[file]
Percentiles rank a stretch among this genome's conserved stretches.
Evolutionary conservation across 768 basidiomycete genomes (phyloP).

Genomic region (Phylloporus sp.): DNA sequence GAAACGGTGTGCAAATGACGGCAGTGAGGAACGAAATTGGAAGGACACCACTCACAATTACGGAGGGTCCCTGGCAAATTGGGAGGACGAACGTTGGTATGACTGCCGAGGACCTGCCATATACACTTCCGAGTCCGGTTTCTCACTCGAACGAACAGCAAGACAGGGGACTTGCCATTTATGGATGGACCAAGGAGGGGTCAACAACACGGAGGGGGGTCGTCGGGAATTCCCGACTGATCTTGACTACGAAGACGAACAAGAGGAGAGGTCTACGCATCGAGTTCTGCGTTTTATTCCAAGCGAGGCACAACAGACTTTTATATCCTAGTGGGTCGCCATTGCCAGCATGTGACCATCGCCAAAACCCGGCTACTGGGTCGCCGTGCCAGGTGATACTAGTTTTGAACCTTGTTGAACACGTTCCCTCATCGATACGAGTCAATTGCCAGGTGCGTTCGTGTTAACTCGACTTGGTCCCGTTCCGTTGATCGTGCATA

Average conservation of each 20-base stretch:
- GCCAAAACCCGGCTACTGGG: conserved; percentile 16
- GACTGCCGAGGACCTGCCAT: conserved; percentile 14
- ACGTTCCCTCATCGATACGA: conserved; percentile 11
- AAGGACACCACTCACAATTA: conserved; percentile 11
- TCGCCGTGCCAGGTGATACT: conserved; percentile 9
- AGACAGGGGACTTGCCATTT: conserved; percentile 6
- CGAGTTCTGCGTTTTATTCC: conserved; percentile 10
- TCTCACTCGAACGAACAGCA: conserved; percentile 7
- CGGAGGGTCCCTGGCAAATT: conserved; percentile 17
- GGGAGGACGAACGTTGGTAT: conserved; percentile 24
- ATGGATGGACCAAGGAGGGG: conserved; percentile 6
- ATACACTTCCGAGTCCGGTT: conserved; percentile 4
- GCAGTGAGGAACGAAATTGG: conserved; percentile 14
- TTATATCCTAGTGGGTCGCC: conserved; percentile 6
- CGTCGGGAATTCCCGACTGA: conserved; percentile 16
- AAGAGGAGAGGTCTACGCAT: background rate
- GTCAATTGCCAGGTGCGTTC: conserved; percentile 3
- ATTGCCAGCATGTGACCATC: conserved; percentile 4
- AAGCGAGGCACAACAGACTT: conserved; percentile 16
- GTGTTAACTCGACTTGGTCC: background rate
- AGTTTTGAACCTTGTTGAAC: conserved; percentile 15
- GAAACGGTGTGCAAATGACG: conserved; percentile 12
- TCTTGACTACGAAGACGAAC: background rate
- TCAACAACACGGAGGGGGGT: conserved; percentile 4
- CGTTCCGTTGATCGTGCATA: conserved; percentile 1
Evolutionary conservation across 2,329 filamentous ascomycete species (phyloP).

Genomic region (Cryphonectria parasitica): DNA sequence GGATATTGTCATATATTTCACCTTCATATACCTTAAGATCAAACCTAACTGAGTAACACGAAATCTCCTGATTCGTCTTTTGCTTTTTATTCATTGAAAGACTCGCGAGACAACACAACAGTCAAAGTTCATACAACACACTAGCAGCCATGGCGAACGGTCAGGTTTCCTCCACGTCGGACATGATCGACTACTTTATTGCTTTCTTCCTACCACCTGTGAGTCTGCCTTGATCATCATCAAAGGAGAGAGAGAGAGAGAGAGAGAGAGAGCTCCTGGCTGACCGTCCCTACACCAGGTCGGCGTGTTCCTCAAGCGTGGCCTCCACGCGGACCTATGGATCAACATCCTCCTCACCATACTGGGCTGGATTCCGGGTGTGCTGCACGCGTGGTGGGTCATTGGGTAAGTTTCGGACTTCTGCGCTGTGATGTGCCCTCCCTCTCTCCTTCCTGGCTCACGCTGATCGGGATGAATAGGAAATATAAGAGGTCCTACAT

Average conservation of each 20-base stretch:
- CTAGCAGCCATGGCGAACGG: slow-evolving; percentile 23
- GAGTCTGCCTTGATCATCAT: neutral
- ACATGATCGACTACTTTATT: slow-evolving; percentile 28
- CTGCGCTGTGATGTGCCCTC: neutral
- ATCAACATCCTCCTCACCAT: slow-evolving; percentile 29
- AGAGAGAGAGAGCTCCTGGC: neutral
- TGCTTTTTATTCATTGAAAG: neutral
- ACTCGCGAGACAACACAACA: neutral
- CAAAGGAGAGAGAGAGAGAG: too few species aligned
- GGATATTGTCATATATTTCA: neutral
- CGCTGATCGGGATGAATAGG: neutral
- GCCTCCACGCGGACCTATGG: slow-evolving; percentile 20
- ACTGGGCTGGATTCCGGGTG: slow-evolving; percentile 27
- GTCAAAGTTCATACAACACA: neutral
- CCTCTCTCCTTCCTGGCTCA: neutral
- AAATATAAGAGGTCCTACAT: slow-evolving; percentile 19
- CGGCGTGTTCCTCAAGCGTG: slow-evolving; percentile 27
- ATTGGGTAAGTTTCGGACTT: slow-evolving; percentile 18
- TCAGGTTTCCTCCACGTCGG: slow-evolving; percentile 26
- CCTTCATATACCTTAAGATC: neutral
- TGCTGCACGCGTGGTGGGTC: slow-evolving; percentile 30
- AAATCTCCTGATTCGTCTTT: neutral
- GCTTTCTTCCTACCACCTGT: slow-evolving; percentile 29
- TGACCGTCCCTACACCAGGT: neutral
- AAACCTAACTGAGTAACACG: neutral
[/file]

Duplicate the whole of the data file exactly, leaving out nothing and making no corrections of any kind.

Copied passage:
Percentiles rank a stretch among this genome's conserved stretches.
Evolutionary conservation across 768 basidiomycete genomes (phyloP).

Genomic region (Phylloporus sp.): DNA sequence GAAACGGTGTGCAAATGACGGCAGTGAGGAACGAAATTGGAAGGACACCACTCACAATTACGGAGGGTCCCTGGCAAATTGGGAGGACGAACGTTGGTATGACTGCCGAGGACCTGCCATATACACTTCCGAGTCCGGTTTCTCACTCGAACGAACAGCAAGACAGGGGACTTGCCATTTATGGATGGACCAAGGAGGGGTCAACAACACGGAGGGGGGTCGTCGGGAATTCCCGACTGATCTTGACTACGAAGACGAACAAGAGGAGAGGTCTACGCATCGAGTTCTGCGTTTTATTCCAAGCGAGGCACAACAGACTTTTATATCCTAGTGGGTCGCCATTGCCAGCATGTGACCATCGCCAAAACCCGGCTACTGGGTCGCCGTGCCAGGTGATACTAGTTTTGAACCTTGTTGAACACGTTCCCTCATCGATACGAGTCAATTGCCAGGTGCGTTCGTGTTAACTCGACTTGGTCCCGTTCCGTTGATCGTGCATA

Average conservation of each 20-base stretch:
- GCCAAAACCCGGCTACTGGG: conserved; percentile 16
- GACTGCCGAGGACCTGCCAT: conserved; percentile 14
- ACGTTCCCTCATCGATACGA: conserved; percentile 11
- AAGGACACCACTCACAATTA: conserved; percentile 11
- TCGCCGTGCCAGGTGATACT: conserved; percentile 9
- AGACAGGGGACTTGCCATTT: conserved; percentile 6
- CGAGTTCTGCGTTTTATTCC: conserved; percentile 10
- TCTCACTCGAACGAACAGCA: conserved; percentile 7
- CGGAGGGTCCCTGGCAAATT: conserved; percentile 17
- GGGAGGACGAACGTTGGTAT: conserved; percentile 24
- ATGGATGGACCAAGGAGGGG: conserved; percentile 6
- ATACACTTCCGAGTCCGGTT: conserved; percentile 4
- GCAGTGAGGAACGAAATTGG: conserved; percentile 14
- TTATATCCTAGTGGGTCGCC: conserved; percentile 6
- CGTCGGGAATTCCCGACTGA: conserved; percentile 16
- AAGAGGAGAGGTCTACGCAT: background rate
- GTCAATTGCCAGGTGCGTTC: conserved; percentile 3
- ATTGCCAGCATGTGACCATC: conserved; percentile 4
- AAGCGAGGCACAACAGACTT: conserved; percentile 16
- GTGTTAACTCGACTTGGTCC: background rate
- AGTTTTGAACCTTGTTGAAC: conserved; percentile 15
- GAAACGGTGTGCAAATGACG: conserved; percentile 12
- TCTTGACTACGAAGACGAAC: background rate
- TCAACAACACGGAGGGGGGT: conserved; percentile 4
- CGTTCCGTTGATCGTGCATA: conserved; percentile 1
Evolutionary conservation across 2,329 filamentous ascomycete species (phyloP).

Genomic region (Cryphonectria parasitica): DNA sequence GGATATTGTCATATATTTCACCTTCATATACCTTAAGATCAAACCTAACTGAGTAACACGAAATCTCCTGATTCGTCTTTTGCTTTTTATTCATTGAAAGACTCGCGAGACAACACAACAGTCAAAGTTCATACAACACACTAGCAGCCATGGCGAACGGTCAGGTTTCCTCCACGTCGGACATGATCGACTACTTTATTGCTTTCTTCCTACCACCTGTGAGTCTGCCTTGATCATCATCAAAGGAGAGAGAGAGAGAGAGAGAGAGAGAGCTCCTGGCTGACCGTCCCTACACCAGGTCGGCGTGTTCCTCAAGCGTGGCCTCCACGCGGACCTATGGATCAACATCCTCCTCACCATACTGGGCTGGATTCCGGGTGTGCTGCACGCGTGGTGGGTCATTGGGTAAGTTTCGGACTTCTGCGCTGTGATGTGCCCTCCCTCTCTCCTTCCTGGCTCACGCTGATCGGGATGAATAGGAAATATAAGAGGTCCTACAT

Average conservation of each 20-base stretch:
- CTAGCAGCCATGGCGAACGG: slow-evolving; percentile 23
- GAGTCTGCCTTGATCATCAT: neutral
- ACATGATCGACTACTTTATT: slow-evolving; percentile 28
- CTGCGCTGTGATGTGCCCTC: neutral
- ATCAACATCCTCCTCACCAT: slow-evolving; percentile 29
- AGAGAGAGAGAGCTCCTGGC: neutral
- TGCTTTTTATTCATTGAAAG: neutral
- ACTCGCGAGACAACACAACA: neutral
- CAAAGGAGAGAGAGAGAGAG: too few species aligned
- GGATATTGTCATATATTTCA: neutral
- CGCTGATCGGGATGAATAGG: neutral
- GCCTCCACGCGGACCTATGG: slow-evolving; percentile 20
- ACTGGGCTGGATTCCGGGTG: slow-evolving; percentile 27
- GTCAAAGTTCATACAACACA: neutral
- CCTCTCTCCTTCCTGGCTCA: neutral
- AAATATAAGAGGTCCTACAT: slow-evolving; percentile 19
- CGGCGTGTTCCTCAAGCGTG: slow-evolving; percentile 27
- ATTGGGTAAGTTTCGGACTT: slow-evolving; percentile 18
- TCAGGTTTCCTCCACGTCGG: slow-evolving; percentile 26
- CCTTCATATACCTTAAGATC: neutral
- TGCTGCACGCGTGGTGGGTC: slow-evolving; percentile 30
- AAATCTCCTGATTCGTCTTT: neutral
- GCTTTCTTCCTACCACCTGT: slow-evolving; percentile 29
- TGACCGTCCCTACACCAGGT: neutral
- AAACCTAACTGAGTAACACG: neutral